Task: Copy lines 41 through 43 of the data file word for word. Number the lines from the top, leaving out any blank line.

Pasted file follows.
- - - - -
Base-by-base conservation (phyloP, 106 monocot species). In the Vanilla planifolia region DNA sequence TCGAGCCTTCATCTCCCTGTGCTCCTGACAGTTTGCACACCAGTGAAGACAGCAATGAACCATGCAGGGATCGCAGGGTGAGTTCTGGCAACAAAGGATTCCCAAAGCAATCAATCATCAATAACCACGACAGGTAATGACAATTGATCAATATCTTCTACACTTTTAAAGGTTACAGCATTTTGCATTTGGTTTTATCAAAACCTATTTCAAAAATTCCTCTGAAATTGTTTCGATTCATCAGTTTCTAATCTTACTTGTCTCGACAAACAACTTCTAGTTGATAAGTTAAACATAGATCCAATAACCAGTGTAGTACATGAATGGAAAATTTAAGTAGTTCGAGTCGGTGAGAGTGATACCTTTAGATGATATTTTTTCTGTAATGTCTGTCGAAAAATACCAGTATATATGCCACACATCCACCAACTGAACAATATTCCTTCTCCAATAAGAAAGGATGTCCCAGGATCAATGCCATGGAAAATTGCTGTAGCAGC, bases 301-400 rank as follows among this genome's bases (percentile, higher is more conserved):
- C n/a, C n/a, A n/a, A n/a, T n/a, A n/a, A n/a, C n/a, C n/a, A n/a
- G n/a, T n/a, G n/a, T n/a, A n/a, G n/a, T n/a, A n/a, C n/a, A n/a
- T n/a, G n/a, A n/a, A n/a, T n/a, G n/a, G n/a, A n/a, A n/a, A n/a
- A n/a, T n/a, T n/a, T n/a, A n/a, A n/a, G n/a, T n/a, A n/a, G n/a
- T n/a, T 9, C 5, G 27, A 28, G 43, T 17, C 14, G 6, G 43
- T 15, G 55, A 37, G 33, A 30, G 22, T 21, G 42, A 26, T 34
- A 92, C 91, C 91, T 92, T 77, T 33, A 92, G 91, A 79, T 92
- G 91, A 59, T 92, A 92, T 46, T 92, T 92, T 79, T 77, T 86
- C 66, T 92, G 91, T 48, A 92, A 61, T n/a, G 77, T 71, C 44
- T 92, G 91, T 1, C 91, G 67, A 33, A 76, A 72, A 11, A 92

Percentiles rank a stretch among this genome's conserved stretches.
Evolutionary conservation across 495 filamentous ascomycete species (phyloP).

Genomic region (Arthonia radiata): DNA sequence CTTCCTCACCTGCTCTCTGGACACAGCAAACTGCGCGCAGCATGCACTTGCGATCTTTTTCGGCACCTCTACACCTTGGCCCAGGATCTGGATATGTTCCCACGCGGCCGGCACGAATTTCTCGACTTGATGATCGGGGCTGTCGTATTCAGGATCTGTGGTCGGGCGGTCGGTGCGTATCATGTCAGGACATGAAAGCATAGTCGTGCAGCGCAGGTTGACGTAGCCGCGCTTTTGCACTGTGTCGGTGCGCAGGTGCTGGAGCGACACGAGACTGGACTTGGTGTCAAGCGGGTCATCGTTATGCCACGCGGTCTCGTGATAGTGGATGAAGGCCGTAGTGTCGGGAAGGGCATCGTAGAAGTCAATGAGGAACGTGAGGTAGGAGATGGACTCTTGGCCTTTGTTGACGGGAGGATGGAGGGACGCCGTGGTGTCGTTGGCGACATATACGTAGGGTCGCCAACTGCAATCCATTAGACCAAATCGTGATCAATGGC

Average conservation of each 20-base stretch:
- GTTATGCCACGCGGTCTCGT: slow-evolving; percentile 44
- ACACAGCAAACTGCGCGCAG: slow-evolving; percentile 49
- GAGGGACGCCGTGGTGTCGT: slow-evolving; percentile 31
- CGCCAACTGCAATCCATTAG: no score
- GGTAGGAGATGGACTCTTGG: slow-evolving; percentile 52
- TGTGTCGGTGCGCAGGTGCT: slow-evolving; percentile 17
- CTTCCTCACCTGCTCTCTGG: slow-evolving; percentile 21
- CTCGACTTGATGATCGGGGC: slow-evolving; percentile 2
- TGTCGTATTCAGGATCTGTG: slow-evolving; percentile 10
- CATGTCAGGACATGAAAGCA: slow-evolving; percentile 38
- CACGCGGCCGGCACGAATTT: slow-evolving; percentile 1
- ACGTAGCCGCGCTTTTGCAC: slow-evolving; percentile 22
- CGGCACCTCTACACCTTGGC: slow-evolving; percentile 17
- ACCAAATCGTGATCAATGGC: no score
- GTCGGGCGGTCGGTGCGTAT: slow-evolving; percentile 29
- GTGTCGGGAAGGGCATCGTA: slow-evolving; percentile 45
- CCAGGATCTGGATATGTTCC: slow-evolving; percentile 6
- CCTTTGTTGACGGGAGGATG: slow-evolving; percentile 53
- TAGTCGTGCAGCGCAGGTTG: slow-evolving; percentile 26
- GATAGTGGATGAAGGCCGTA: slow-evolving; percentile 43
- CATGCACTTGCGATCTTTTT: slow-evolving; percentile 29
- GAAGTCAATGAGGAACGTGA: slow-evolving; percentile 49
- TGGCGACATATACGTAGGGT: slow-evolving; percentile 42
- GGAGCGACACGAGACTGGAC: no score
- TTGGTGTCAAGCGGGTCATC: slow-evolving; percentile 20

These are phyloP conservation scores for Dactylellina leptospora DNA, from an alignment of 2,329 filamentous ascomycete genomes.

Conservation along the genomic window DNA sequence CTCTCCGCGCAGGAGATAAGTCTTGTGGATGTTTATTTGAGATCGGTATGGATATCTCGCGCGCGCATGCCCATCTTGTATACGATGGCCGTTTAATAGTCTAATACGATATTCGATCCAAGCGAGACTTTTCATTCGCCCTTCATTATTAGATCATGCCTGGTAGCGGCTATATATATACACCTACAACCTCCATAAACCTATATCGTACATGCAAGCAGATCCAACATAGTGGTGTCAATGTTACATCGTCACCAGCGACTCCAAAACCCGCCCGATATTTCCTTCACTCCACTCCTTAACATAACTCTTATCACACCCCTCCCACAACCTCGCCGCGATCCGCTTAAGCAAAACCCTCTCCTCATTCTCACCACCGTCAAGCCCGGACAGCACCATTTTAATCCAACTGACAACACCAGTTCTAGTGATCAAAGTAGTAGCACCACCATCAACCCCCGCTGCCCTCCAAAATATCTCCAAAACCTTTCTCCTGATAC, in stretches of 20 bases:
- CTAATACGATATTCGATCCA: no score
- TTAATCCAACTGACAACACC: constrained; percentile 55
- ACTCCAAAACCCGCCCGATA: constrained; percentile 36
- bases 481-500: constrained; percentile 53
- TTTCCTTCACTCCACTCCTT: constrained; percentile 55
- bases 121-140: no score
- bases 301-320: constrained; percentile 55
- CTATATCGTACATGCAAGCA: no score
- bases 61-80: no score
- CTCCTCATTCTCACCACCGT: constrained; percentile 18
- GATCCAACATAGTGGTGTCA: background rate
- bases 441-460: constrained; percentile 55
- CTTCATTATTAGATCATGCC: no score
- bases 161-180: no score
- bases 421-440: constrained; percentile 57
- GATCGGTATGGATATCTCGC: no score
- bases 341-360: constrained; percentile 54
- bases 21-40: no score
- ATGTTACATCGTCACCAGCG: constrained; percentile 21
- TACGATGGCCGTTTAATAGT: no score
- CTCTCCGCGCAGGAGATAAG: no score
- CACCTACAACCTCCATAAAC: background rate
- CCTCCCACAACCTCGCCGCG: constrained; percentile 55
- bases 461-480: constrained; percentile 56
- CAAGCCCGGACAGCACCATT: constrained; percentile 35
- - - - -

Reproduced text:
These are phyloP conservation scores for Dactylellina leptospora DNA, from an alignment of 2,329 filamentous ascomycete genomes.

Conservation along the genomic window DNA sequence CTCTCCGCGCAGGAGATAAGTCTTGTGGATGTTTATTTGAGATCGGTATGGATATCTCGCGCGCGCATGCCCATCTTGTATACGATGGCCGTTTAATAGTCTAATACGATATTCGATCCAAGCGAGACTTTTCATTCGCCCTTCATTATTAGATCATGCCTGGTAGCGGCTATATATATACACCTACAACCTCCATAAACCTATATCGTACATGCAAGCAGATCCAACATAGTGGTGTCAATGTTACATCGTCACCAGCGACTCCAAAACCCGCCCGATATTTCCTTCACTCCACTCCTTAACATAACTCTTATCACACCCCTCCCACAACCTCGCCGCGATCCGCTTAAGCAAAACCCTCTCCTCATTCTCACCACCGTCAAGCCCGGACAGCACCATTTTAATCCAACTGACAACACCAGTTCTAGTGATCAAAGTAGTAGCACCACCATCAACCCCCGCTGCCCTCCAAAATATCTCCAAAACCTTTCTCCTGATAC, in stretches of 20 bases:
- CTAATACGATATTCGATCCA: no score